To our knowledge, no data have previously been published on scores obtained in healthy children to be used for comparison. Children with sore throats who are free of any ear-related complaints were, therefore, chosen as a potentially useful comparison group. The large overlap between scores in children with ear complaints and scores in those without ear complaints reflects the same lack of discriminant validity previously described. The high OM6 scores occasionally obtained in the comparison group were unexpected as OM6 refers explicitly and exclusively to ear-related problems. It is possible that some parents were misled by the context in which OM6 was administered and answered the questions with their child's sore throats in mind. This may have falsely elevated the OM6 scores obtained in the comparison group. It is clear, however, that the large spread of results obtained in any group of children means that large numbers would be required in any research study that aims to show a difference between groups.
Demographic variables, such as age, sex, and socioeconomic class, together with the sex of the parent completing the questionnaire, do not seem to bias the scores obtained with the OM6. This serves to confirm the robustness of OM6 as a measure that has already been shown to have a low test-retest error and good responsiveness to change.1,2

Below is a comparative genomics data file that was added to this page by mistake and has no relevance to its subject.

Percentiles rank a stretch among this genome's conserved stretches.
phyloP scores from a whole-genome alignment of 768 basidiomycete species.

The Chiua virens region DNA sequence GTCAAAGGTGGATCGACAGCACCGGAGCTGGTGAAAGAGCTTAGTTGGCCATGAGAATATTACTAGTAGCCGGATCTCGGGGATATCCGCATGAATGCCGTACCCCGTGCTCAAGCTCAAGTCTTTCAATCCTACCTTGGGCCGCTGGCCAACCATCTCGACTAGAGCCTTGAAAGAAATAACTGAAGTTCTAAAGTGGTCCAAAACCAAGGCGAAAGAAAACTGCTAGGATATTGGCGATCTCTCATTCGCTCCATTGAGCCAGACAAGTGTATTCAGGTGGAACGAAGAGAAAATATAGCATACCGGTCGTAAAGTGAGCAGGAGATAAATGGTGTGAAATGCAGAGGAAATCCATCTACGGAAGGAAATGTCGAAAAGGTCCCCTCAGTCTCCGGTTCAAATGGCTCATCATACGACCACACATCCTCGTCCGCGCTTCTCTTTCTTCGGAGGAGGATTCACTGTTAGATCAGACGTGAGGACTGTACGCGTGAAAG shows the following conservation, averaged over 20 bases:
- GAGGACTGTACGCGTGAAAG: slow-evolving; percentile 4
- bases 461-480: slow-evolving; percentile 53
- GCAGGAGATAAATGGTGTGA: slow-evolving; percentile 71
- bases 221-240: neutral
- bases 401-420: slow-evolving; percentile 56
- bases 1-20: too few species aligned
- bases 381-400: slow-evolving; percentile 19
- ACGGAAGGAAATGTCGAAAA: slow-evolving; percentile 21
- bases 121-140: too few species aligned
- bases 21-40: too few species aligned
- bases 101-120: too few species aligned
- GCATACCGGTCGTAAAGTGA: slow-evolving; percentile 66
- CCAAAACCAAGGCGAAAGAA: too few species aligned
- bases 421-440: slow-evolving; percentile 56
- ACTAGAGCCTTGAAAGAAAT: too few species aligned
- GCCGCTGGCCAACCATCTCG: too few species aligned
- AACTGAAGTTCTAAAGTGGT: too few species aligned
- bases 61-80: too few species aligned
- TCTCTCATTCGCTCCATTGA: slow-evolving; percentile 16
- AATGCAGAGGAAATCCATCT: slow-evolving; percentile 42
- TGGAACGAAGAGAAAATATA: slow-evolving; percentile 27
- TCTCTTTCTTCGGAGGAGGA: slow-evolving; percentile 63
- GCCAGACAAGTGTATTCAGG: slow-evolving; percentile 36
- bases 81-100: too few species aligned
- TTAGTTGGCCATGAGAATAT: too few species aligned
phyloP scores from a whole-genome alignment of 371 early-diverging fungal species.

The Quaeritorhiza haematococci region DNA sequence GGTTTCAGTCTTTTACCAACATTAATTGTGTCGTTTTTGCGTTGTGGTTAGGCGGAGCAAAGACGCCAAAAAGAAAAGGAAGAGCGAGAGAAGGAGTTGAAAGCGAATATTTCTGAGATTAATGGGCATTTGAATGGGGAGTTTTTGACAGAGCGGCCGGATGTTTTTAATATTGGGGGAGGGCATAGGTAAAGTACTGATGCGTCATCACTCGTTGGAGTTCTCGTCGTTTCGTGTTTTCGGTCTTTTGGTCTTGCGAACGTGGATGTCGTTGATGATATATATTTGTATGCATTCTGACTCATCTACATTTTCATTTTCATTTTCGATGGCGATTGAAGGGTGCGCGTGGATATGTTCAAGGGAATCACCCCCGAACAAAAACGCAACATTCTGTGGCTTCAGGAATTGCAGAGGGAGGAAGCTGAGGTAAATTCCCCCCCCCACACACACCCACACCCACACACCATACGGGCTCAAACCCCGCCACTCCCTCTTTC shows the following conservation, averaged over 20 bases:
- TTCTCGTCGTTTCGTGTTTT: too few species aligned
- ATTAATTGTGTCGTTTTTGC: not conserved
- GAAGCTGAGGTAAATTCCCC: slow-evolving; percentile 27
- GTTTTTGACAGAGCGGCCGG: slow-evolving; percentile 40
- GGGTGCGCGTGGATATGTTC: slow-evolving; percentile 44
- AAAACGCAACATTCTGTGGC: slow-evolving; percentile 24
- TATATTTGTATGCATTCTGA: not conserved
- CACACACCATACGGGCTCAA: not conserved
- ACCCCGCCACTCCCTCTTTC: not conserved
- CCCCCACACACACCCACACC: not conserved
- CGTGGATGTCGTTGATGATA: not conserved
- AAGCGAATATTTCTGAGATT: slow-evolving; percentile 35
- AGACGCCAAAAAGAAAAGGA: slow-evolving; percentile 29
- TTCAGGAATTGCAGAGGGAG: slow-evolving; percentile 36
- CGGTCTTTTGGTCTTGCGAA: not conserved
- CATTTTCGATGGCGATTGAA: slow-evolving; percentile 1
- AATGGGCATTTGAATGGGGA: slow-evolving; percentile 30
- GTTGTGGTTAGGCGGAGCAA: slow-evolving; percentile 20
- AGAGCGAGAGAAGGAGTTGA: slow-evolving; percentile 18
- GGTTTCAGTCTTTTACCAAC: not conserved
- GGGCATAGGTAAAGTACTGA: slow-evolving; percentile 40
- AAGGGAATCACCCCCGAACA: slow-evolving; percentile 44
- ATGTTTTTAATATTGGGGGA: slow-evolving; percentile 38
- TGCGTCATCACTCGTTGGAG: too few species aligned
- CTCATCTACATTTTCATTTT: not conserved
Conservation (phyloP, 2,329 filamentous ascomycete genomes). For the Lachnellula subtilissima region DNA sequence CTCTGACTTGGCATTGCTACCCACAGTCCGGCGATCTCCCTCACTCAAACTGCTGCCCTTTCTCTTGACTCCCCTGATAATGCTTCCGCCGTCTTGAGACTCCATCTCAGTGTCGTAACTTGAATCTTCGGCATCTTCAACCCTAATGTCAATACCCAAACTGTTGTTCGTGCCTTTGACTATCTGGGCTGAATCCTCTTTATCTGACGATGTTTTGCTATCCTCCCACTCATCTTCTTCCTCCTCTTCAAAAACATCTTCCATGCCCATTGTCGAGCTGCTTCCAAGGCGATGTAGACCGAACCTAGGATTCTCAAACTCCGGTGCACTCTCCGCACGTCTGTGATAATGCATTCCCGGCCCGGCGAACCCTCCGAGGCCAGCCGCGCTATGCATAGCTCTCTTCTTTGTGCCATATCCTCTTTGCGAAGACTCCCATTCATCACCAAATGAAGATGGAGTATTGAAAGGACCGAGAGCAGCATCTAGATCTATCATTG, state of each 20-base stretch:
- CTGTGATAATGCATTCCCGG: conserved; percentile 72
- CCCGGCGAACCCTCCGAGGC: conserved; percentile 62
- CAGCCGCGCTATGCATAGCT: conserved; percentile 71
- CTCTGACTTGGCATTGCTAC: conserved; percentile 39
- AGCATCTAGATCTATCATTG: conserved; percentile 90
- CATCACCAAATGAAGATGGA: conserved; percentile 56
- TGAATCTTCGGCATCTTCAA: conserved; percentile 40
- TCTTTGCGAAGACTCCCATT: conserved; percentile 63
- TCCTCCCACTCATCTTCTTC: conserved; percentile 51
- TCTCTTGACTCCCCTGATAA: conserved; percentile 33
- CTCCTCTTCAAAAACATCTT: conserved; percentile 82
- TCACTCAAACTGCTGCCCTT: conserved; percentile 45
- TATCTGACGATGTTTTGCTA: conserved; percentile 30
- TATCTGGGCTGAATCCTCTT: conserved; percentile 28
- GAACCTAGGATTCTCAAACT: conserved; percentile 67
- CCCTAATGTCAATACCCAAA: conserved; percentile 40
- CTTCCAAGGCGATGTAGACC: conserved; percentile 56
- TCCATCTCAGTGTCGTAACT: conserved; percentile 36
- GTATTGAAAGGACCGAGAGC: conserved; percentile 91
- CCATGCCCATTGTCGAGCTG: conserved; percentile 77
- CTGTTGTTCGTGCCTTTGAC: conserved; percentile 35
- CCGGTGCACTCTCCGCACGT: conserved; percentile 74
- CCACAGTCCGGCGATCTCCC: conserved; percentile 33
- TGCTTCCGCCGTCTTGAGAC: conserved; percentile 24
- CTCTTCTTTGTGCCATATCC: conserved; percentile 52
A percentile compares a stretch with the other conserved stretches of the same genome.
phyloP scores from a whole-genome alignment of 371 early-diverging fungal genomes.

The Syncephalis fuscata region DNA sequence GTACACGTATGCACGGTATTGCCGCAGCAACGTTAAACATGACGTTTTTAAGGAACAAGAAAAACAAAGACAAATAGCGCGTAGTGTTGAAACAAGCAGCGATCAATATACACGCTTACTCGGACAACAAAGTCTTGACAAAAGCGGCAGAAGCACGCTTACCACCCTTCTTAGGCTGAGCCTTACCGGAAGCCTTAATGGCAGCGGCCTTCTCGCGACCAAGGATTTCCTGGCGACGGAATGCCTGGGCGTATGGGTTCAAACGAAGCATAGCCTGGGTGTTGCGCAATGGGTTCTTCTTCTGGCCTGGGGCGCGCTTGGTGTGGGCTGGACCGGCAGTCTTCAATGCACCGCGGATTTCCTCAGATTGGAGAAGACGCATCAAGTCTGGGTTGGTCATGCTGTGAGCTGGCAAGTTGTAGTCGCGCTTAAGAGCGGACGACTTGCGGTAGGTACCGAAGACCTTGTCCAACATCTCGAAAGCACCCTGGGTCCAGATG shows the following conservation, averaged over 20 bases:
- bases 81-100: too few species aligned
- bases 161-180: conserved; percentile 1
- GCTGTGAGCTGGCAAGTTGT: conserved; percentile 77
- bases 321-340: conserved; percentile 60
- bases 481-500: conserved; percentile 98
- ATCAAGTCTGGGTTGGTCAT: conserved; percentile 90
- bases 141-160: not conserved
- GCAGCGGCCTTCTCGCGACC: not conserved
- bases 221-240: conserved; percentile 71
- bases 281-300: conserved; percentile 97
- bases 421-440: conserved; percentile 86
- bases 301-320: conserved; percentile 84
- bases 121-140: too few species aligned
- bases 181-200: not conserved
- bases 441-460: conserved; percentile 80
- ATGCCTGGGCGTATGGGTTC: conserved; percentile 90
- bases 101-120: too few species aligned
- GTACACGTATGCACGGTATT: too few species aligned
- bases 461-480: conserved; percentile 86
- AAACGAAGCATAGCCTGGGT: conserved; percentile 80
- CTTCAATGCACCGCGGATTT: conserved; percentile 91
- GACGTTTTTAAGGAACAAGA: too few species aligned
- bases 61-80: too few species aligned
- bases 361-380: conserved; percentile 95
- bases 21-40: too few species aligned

In the original description of OM6 by Rosenfeld et al,1 only children with proven persistent OME or at least 3 episodes of AOM were studied, so their series is not directly comparable with our unselected series. The median OM6 score (2.8) in that group was, therefore, slightly higher than in ours (2.3). Further comparison with data in the article by Rosenfeld et al shows that the higher range of reported values is similar (10th percentile score of 4.5 compared with 4.3 in our series) but that there are more children in our series with low scores (90th percentile score of 1.7 compared with 1.0 in our series). Data on the domain scores from the subsequent study by Rosenfeld et al2 also show some differences from our own (Table 1). The scores for physical suffering, emotional distress, activity limitations, and caregiver concerns are considerably higher than in our series, while hearing loss scores are lower. The variability of responses is similar, however, with all domain scores having an SD of 1.6 to 1.9. The differences may reflect cultural differences and differences in the proportion of AOM vs OME and in the severity of disease in the populations studied.
In conclusion, OM6 scores correlate well with global assessments of quality of life and are free from many potential biases. However, the scores themselves have little relationship with disease severity in children with either AOM or OME, and the high scores in the children with sore throats may reflect a lack of specificity to otitis media. While changes in OM6 score have previously been shown to be effective in measuring change in ear-related handicap after treatment, care should be taken not to assign too much meaning to isolated OM6 scores. Ideally, the OM6 should be supplemented with the use of appropriate measures of disease severity and should not be used on its own as a discriminative measure.
Corresponding author: Haytham Kubba, MBBS, MPhil, FRCS(ORL-HNS), Medical Research Council Institute of Hearing Research (Scottish Section), Glasgow Royal Infirmary, 16 Alexandra Parade, Glasgow G31 2ER, Scotland (e-mail: firstname.lastname@example.org).
Submitted for publication March 24, 2003; final revision received September 3, 2003; accepted October 23, 2003.